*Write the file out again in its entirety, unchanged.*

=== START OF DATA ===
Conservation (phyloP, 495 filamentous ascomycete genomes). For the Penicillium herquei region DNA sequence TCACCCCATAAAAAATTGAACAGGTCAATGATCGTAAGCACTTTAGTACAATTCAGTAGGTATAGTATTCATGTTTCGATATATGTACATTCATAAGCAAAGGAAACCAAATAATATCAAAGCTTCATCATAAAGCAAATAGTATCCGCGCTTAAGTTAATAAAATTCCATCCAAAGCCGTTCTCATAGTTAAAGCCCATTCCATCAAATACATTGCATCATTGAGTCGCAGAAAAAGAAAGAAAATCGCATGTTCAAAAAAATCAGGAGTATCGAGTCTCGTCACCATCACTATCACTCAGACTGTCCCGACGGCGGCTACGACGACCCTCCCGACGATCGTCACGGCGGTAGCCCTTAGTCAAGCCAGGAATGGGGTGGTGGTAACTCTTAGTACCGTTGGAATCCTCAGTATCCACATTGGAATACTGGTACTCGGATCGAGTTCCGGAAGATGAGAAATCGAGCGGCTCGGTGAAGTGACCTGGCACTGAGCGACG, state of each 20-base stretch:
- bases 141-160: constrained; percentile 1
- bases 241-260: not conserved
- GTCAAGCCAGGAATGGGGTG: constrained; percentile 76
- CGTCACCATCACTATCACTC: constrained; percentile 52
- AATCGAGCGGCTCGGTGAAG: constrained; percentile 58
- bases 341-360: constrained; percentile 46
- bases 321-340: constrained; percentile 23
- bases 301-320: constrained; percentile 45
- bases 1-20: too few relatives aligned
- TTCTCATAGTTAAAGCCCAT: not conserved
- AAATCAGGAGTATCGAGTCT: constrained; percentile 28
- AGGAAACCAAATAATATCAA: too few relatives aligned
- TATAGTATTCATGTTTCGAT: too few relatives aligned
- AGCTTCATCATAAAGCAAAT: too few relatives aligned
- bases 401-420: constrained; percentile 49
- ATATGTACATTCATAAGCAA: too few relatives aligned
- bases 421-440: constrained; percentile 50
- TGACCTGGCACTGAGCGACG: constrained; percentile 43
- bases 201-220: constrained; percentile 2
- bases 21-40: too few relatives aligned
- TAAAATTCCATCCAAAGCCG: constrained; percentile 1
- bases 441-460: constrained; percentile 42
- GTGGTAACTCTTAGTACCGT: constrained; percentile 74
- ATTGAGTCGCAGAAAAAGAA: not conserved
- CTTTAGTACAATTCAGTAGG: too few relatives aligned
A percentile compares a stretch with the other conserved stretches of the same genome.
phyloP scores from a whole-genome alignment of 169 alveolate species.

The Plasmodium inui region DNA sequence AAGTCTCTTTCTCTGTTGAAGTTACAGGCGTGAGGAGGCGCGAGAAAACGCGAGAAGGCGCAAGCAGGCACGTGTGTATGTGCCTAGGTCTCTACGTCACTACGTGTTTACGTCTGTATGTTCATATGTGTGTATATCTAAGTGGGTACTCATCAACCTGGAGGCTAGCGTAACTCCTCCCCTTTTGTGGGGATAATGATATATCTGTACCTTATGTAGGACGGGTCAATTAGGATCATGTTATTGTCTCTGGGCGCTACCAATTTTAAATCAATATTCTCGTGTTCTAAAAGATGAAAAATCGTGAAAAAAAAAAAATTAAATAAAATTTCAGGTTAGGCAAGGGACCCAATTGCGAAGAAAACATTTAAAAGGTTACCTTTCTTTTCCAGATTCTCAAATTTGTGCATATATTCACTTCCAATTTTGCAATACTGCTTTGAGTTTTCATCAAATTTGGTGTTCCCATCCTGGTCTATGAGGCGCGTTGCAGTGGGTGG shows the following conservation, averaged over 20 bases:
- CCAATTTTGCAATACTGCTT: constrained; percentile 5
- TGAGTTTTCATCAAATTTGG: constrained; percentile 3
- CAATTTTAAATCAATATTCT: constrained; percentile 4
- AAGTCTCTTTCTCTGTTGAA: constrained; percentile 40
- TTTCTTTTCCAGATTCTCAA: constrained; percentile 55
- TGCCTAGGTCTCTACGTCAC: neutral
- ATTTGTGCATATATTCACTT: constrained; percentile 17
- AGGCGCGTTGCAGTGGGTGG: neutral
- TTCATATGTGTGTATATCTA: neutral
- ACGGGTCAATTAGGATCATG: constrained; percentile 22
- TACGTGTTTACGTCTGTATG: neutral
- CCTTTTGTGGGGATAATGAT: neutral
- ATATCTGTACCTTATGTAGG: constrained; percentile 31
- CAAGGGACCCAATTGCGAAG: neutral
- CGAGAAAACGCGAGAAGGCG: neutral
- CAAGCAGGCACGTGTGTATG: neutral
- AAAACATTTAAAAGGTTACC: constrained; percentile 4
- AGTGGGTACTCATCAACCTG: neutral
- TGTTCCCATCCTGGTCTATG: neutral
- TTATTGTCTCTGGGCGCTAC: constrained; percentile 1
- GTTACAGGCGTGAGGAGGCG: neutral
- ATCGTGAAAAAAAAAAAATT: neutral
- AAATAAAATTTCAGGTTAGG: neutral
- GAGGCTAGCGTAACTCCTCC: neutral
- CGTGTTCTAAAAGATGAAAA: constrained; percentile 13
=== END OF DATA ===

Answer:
Conservation (phyloP, 495 filamentous ascomycete genomes). For the Penicillium herquei region DNA sequence TCACCCCATAAAAAATTGAACAGGTCAATGATCGTAAGCACTTTAGTACAATTCAGTAGGTATAGTATTCATGTTTCGATATATGTACATTCATAAGCAAAGGAAACCAAATAATATCAAAGCTTCATCATAAAGCAAATAGTATCCGCGCTTAAGTTAATAAAATTCCATCCAAAGCCGTTCTCATAGTTAAAGCCCATTCCATCAAATACATTGCATCATTGAGTCGCAGAAAAAGAAAGAAAATCGCATGTTCAAAAAAATCAGGAGTATCGAGTCTCGTCACCATCACTATCACTCAGACTGTCCCGACGGCGGCTACGACGACCCTCCCGACGATCGTCACGGCGGTAGCCCTTAGTCAAGCCAGGAATGGGGTGGTGGTAACTCTTAGTACCGTTGGAATCCTCAGTATCCACATTGGAATACTGGTACTCGGATCGAGTTCCGGAAGATGAGAAATCGAGCGGCTCGGTGAAGTGACCTGGCACTGAGCGACG, state of each 20-base stretch:
- bases 141-160: constrained; percentile 1
- bases 241-260: not conserved
- GTCAAGCCAGGAATGGGGTG: constrained; percentile 76
- CGTCACCATCACTATCACTC: constrained; percentile 52
- AATCGAGCGGCTCGGTGAAG: constrained; percentile 58
- bases 341-360: constrained; percentile 46
- bases 321-340: constrained; percentile 23
- bases 301-320: constrained; percentile 45
- bases 1-20: too few relatives aligned
- TTCTCATAGTTAAAGCCCAT: not conserved
- AAATCAGGAGTATCGAGTCT: constrained; percentile 28
- AGGAAACCAAATAATATCAA: too few relatives aligned
- TATAGTATTCATGTTTCGAT: too few relatives aligned
- AGCTTCATCATAAAGCAAAT: too few relatives aligned
- bases 401-420: constrained; percentile 49
- ATATGTACATTCATAAGCAA: too few relatives aligned
- bases 421-440: constrained; percentile 50
- TGACCTGGCACTGAGCGACG: constrained; percentile 43
- bases 201-220: constrained; percentile 2
- bases 21-40: too few relatives aligned
- TAAAATTCCATCCAAAGCCG: constrained; percentile 1
- bases 441-460: constrained; percentile 42
- GTGGTAACTCTTAGTACCGT: constrained; percentile 74
- ATTGAGTCGCAGAAAAAGAA: not conserved
- CTTTAGTACAATTCAGTAGG: too few relatives aligned
A percentile compares a stretch with the other conserved stretches of the same genome.
phyloP scores from a whole-genome alignment of 169 alveolate species.

The Plasmodium inui region DNA sequence AAGTCTCTTTCTCTGTTGAAGTTACAGGCGTGAGGAGGCGCGAGAAAACGCGAGAAGGCGCAAGCAGGCACGTGTGTATGTGCCTAGGTCTCTACGTCACTACGTGTTTACGTCTGTATGTTCATATGTGTGTATATCTAAGTGGGTACTCATCAACCTGGAGGCTAGCGTAACTCCTCCCCTTTTGTGGGGATAATGATATATCTGTACCTTATGTAGGACGGGTCAATTAGGATCATGTTATTGTCTCTGGGCGCTACCAATTTTAAATCAATATTCTCGTGTTCTAAAAGATGAAAAATCGTGAAAAAAAAAAAATTAAATAAAATTTCAGGTTAGGCAAGGGACCCAATTGCGAAGAAAACATTTAAAAGGTTACCTTTCTTTTCCAGATTCTCAAATTTGTGCATATATTCACTTCCAATTTTGCAATACTGCTTTGAGTTTTCATCAAATTTGGTGTTCCCATCCTGGTCTATGAGGCGCGTTGCAGTGGGTGG shows the following conservation, averaged over 20 bases:
- CCAATTTTGCAATACTGCTT: constrained; percentile 5
- TGAGTTTTCATCAAATTTGG: constrained; percentile 3
- CAATTTTAAATCAATATTCT: constrained; percentile 4
- AAGTCTCTTTCTCTGTTGAA: constrained; percentile 40
- TTTCTTTTCCAGATTCTCAA: constrained; percentile 55
- TGCCTAGGTCTCTACGTCAC: neutral
- ATTTGTGCATATATTCACTT: constrained; percentile 17
- AGGCGCGTTGCAGTGGGTGG: neutral
- TTCATATGTGTGTATATCTA: neutral
- ACGGGTCAATTAGGATCATG: constrained; percentile 22
- TACGTGTTTACGTCTGTATG: neutral
- CCTTTTGTGGGGATAATGAT: neutral
- ATATCTGTACCTTATGTAGG: constrained; percentile 31
- CAAGGGACCCAATTGCGAAG: neutral
- CGAGAAAACGCGAGAAGGCG: neutral
- CAAGCAGGCACGTGTGTATG: neutral
- AAAACATTTAAAAGGTTACC: constrained; percentile 4
- AGTGGGTACTCATCAACCTG: neutral
- TGTTCCCATCCTGGTCTATG: neutral
- TTATTGTCTCTGGGCGCTAC: constrained; percentile 1
- GTTACAGGCGTGAGGAGGCG: neutral
- ATCGTGAAAAAAAAAAAATT: neutral
- AAATAAAATTTCAGGTTAGG: neutral
- GAGGCTAGCGTAACTCCTCC: neutral
- CGTGTTCTAAAAGATGAAAA: constrained; percentile 13